Anyone of any age can sustain a concussion, and statistics show that if you’re an athlete who has had one concussion, your chances of having another within the same season are much greater. Forty percent of athletes don’t fully recover before they go back to participating in their sports, which increases their chances of additional injury and long-term consequences. The effects of multiple concussions can be cumulative in those athletes. If you think you might have sustained a concussion, take yourself out, get checked out, and follow a safe return-to-play timeline.
Note: If you’re experiencing symptoms that won’t resolve after a traumatic brain injury, you’re not alone. And you’re not crazy. On average, our patients improve by 75% after treatment at our center specializing in post-concussion therapy. To see if you are eligible for treatment, sign up for a free consultation.
What Are the Leading Causes of Football Concussions, and Who Gets Them?
When a player gets knocked unconscious and has to be carried off the field, it’s obvious that a serious injury has taken place. The player will get immediate medical attention. But 90% of concussions occur without the loss of consciousness. Sometimes players initially seem okay and continue to play, only to have symptoms hit the next day.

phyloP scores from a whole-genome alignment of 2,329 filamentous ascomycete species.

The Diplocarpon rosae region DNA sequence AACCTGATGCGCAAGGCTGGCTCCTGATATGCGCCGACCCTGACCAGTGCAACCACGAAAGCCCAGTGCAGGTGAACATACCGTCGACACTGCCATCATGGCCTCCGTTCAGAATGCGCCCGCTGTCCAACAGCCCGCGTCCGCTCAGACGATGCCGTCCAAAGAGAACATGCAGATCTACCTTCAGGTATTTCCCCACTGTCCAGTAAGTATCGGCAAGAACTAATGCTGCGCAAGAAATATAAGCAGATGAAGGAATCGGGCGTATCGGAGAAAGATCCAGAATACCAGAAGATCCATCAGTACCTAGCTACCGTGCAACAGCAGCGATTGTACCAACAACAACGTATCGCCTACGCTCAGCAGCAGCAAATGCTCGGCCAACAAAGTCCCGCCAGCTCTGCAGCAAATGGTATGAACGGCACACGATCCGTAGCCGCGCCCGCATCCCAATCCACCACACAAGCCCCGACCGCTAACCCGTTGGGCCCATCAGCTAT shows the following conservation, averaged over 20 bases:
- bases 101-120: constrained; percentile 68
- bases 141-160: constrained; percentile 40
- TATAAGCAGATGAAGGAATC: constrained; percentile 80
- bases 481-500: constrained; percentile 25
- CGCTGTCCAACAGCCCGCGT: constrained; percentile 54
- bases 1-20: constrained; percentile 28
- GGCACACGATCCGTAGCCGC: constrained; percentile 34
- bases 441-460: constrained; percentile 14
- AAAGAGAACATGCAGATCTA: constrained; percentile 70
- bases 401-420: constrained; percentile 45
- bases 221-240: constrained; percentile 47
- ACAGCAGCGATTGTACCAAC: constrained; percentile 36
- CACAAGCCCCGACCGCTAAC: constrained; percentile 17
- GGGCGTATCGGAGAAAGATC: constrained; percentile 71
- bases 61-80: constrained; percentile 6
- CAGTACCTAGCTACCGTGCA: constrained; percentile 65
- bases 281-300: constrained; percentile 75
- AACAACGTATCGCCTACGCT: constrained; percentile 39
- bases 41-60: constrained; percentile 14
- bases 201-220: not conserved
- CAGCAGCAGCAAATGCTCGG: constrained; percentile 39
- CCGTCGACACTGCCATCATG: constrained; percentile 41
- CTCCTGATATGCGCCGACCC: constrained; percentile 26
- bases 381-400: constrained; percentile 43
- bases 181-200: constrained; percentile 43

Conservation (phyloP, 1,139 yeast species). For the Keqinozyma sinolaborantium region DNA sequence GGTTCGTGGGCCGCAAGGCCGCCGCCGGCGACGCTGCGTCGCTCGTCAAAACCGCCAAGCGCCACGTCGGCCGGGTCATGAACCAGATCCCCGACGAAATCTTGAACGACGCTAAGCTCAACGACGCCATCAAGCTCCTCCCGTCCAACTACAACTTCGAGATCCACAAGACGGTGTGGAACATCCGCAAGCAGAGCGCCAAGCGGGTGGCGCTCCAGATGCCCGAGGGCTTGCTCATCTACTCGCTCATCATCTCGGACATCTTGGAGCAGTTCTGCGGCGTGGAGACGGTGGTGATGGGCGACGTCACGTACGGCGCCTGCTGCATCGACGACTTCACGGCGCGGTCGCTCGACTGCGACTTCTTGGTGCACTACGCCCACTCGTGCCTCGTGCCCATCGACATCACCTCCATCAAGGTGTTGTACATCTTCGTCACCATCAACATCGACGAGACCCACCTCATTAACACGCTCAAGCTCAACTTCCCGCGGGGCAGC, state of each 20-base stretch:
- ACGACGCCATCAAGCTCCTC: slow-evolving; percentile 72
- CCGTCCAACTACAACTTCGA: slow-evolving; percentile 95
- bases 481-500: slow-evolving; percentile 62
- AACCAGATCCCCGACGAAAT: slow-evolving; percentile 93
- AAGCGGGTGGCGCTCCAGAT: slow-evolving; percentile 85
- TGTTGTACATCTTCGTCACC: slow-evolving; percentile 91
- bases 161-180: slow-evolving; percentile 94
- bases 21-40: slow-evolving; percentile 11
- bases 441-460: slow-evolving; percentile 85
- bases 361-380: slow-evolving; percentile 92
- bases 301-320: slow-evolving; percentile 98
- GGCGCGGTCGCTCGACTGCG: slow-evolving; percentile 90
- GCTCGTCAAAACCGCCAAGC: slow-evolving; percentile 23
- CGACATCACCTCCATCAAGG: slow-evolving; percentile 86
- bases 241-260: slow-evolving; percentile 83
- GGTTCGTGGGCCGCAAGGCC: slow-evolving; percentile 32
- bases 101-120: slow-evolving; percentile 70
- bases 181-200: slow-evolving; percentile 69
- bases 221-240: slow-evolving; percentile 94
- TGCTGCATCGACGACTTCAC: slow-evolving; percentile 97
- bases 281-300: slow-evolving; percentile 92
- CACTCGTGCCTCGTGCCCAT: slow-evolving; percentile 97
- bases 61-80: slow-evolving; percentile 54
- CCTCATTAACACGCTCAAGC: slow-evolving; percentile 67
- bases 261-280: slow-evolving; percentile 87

Concussions affect people in unpredictable and varying ways. Football players are no different. Symptoms of a football concussion can include any of the common concussion symptoms.
Common Causes of Football Concussions
The most common origins of football concussions that we see in our clinic are from helmet-to-helmet contact in blocking and tackling and from head-to-ground impacts. It’s important to remember, however, that anyone can suffer a concussion from being hit or jostled hard enough.
NFL and College Football
For the time period of 2012-2019, the National Football League (NFL) Injury Data shows that an average of 242 NFL players per year sustained concussions. Some statistics state that about 10% of all college players experience a brain injury every season.